Are you okay? You are painfully quiet and I’m getting really worried.
Says my boss, as I sat at the back of her car, waiting to be dropped off at the nearest stop where I can ride a bus or a train home. The sun had set and the streets have become busy. I had just politely declined her invitation to come and join her and her friends for dinner. She and her coworker-slash-best friend who sat in the passenger seat were talking about their night out plans as we drove from our concluded shoot with an influencer.
Of course, she probably just didn’t want me to feel bad about not even being asked to come despite hearing about all their plans. Either way, I would have never joined. I didn’t know anyone there. Just the thought of having to interact with people I don’t know gives me anxiety, besides, my energy for small talks have depleted.
I have honestly no intention of making people uncomfortable with my quietness.
I was an intern then and didn’t know I am an introvert.
Why do people assume there’s something wrong with you when you are too quiet?
I always find myself lost in thought even before I knew I am an introvert. But being lost in thought doesn’t mean I don’t pay close attention to what is happening around me. In fact, I go deeper into what is required of me. I carefully study situations to be able to, later on, provide better responses, suggestions, or solutions to problems.
However, knowing I am an introvert and realizing my strengths and my weaknesses didn’t help me with my insecurities about not being able to “intimidate” people, either during meetings or presentations or in casual gatherings. I had people tell me “you are too soft-spoken,” “you should talk more,” and “how many words have you spoken today?” I often panic whenever I think of a quick response to “any questions or suggestions?” after those words are blurted out in meetings. It doesn’t help that people who don’t know me think I am incompetent or a newbie at work, or just plain indifferent because I don’t have much to say or I am way too shy to speak.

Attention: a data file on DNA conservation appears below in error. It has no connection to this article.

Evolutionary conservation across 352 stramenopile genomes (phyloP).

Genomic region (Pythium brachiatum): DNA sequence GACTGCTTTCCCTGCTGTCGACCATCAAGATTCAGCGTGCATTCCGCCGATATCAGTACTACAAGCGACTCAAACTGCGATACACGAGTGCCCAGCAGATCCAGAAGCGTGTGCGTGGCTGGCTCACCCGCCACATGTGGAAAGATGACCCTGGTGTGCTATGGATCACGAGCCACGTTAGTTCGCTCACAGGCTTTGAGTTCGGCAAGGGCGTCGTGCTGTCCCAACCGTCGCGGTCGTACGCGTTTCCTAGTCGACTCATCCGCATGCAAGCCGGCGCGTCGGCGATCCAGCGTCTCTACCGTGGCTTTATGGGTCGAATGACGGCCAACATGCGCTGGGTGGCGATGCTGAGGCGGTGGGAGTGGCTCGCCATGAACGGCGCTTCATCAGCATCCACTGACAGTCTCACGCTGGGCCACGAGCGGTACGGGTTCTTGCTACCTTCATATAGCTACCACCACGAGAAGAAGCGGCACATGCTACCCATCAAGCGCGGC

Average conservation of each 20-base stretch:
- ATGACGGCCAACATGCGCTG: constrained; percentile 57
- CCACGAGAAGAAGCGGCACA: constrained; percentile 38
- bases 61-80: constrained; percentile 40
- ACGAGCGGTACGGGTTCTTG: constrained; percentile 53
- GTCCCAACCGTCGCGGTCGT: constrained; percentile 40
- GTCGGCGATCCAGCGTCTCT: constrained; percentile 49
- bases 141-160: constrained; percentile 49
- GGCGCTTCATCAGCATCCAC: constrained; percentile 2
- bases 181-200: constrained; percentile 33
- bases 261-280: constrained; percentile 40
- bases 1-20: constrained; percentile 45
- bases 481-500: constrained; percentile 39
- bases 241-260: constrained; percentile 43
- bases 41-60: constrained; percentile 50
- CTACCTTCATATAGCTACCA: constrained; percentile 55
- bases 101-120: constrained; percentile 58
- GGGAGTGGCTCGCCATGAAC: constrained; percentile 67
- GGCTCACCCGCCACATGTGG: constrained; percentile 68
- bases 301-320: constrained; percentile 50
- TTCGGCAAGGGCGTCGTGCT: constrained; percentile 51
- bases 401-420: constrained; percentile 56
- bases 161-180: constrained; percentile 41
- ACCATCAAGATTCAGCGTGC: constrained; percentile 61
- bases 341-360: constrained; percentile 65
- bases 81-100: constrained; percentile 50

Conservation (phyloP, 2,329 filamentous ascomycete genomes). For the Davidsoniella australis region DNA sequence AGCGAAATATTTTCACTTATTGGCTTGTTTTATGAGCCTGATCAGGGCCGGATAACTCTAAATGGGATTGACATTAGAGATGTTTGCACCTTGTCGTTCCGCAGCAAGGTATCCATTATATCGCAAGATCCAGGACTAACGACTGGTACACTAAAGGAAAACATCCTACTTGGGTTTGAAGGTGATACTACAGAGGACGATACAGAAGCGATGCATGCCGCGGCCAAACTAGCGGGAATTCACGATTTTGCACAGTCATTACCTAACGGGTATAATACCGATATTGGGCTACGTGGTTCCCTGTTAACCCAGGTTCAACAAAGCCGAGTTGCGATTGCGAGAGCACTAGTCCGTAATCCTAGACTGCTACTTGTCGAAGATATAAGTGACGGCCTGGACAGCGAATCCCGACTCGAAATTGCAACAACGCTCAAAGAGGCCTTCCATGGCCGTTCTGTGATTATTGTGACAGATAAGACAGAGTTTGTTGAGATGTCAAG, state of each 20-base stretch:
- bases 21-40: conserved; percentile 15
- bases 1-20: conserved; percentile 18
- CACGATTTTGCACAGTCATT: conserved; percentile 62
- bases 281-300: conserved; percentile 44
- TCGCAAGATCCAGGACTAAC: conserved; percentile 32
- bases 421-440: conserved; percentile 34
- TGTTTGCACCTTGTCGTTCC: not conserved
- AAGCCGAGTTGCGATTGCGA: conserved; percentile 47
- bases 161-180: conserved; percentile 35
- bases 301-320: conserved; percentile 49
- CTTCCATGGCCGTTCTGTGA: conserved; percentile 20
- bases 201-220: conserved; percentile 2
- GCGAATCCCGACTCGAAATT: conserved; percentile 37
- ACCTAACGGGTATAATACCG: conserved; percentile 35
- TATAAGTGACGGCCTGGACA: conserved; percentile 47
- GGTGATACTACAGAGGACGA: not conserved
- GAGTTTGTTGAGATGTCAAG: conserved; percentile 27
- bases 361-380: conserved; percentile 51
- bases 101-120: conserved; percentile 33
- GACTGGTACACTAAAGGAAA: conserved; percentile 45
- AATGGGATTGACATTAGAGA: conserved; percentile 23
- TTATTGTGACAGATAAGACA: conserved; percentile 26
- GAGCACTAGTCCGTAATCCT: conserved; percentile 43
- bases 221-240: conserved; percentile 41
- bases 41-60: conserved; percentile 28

One of the greatest advice I received from an introvert friend is to embrace my quiet soft side. She told me I don’t have to appear loud and strong to prove a point or to make people understand the story I am telling. I just have to be myself and I will be okay.
Gradually, I am coming to embrace my quiet strengths most especially at work. I have come to realize that I provide the best contributions when I can internalize the issue at hand and when I am given time and my quiet space to analyze it further. If I believe I have reached a sound suggestion, I share it and open myself up for discussions. It’s not always about the number of words you say in meetings that matter, but the deliberate actions you take after.
Of course, some people still have prejudices; they would still want “more” voice come out of my mouth and to have my presence be “more” felt. I try to not pressure myself because of these expectations. I only wish some would go the extra mile to discover and listen to where the strengths of others lie.
It’s not always about the number of words you say, but the actions you take.
I have honestly long given up on talking just for the sake of talking. I slowly am removing the burden I have previously placed upon myself on forcing to speak just so people would know “I am there.” I started to shift my focus to the kind of contributions I create and provide. My only request is for people to respect my Quiet, to let me thrive in the environment where I work best, and to stop making me feel bad about not speaking because I chose not to. I know when I do, I will have something to say worth listening to.